Precaution

PrecautionPrecaution by James Fenimore Cooper
My rating: 3 of 5 stars

Apparently, this book had myriad errors when it went to press, and was not properly edited (why James Fenimore Cooper let that happen is anybody’s guess), but I had been assured by the venerable Lord Gosford that the text had been sufficiently cleaned up to ensure an enjoyable read. Gosford has impeccable credibility-more or less.

The first chapter introduces us to a bevy of characters, which included not only the core main characters, but the new neighbors down the road who would figure prominently in the story. The withering array of characters right off the bat coupled with the deficiencies alluded to makes chapter 1 a tough read. I created a little cheat sheet that I referred to for several chapters to keep score. It worked.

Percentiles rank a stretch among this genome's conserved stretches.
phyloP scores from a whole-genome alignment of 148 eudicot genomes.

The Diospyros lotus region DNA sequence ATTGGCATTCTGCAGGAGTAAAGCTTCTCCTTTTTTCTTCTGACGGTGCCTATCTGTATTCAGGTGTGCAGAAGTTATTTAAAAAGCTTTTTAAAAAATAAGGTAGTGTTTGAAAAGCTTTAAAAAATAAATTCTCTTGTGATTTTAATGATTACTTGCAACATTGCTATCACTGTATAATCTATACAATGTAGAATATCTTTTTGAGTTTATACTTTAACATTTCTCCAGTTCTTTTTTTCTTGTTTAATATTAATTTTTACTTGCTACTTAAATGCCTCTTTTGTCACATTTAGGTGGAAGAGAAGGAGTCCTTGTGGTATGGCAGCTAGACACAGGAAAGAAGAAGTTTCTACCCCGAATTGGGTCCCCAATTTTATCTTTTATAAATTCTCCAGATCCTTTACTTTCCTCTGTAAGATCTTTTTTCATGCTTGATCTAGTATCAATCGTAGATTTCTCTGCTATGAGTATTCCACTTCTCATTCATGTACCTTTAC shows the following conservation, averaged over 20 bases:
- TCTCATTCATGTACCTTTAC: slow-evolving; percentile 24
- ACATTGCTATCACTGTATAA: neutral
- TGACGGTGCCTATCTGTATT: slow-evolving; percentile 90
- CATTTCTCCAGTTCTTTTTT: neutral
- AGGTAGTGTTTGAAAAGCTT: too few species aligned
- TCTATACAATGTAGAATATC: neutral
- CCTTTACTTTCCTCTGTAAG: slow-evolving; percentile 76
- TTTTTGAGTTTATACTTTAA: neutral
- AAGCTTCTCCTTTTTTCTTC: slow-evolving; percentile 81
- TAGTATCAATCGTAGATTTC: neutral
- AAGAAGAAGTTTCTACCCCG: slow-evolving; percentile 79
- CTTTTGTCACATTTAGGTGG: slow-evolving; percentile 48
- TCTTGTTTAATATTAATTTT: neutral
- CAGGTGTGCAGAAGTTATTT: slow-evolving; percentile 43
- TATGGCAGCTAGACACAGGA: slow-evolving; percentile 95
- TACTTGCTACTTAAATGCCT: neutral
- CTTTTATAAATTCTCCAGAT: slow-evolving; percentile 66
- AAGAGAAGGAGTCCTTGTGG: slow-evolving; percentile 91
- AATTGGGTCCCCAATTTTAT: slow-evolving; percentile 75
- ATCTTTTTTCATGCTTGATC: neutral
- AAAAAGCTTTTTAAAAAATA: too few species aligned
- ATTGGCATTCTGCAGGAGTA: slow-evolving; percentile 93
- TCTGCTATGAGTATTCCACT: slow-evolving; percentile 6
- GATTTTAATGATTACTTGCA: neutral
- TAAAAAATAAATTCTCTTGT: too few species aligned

My understanding is that this was Cooper’s first novel, English style in the way of Jane Austen & co. He was successful in that way, but as in most of these types of victorian English stories, a plot line was hard to delineate, and you depended on the characters being interesting. With the number of characters in the story, some were interesting, some were not.

One of the interesting ones was old uncle Benfield, in a comic relief sort of way. Benfield appeared a bit senile, so you couldn’t really take everything he said as absolute fact. Seemed like the present reminded him of the past, no matter how absurd the disconnect that he forced. I wonder how Lord Gosford would have felt about being a punchline that lasted almost the entire book.

Unlike the two Jane Austen books I’ve read (Pride and Prejudice and Persuasion), this book had a bit more action, if you can call it that. Maybe a better description would be mystery or intrigue. A mysterious young man shows up at the local rectors place with a sick old man, and pries his way into the social circle of the main characters. How trusting and gullible they are, for this guy was a secretive as they come. In fact, it seemed as if he was hiding something. Now that you mention it…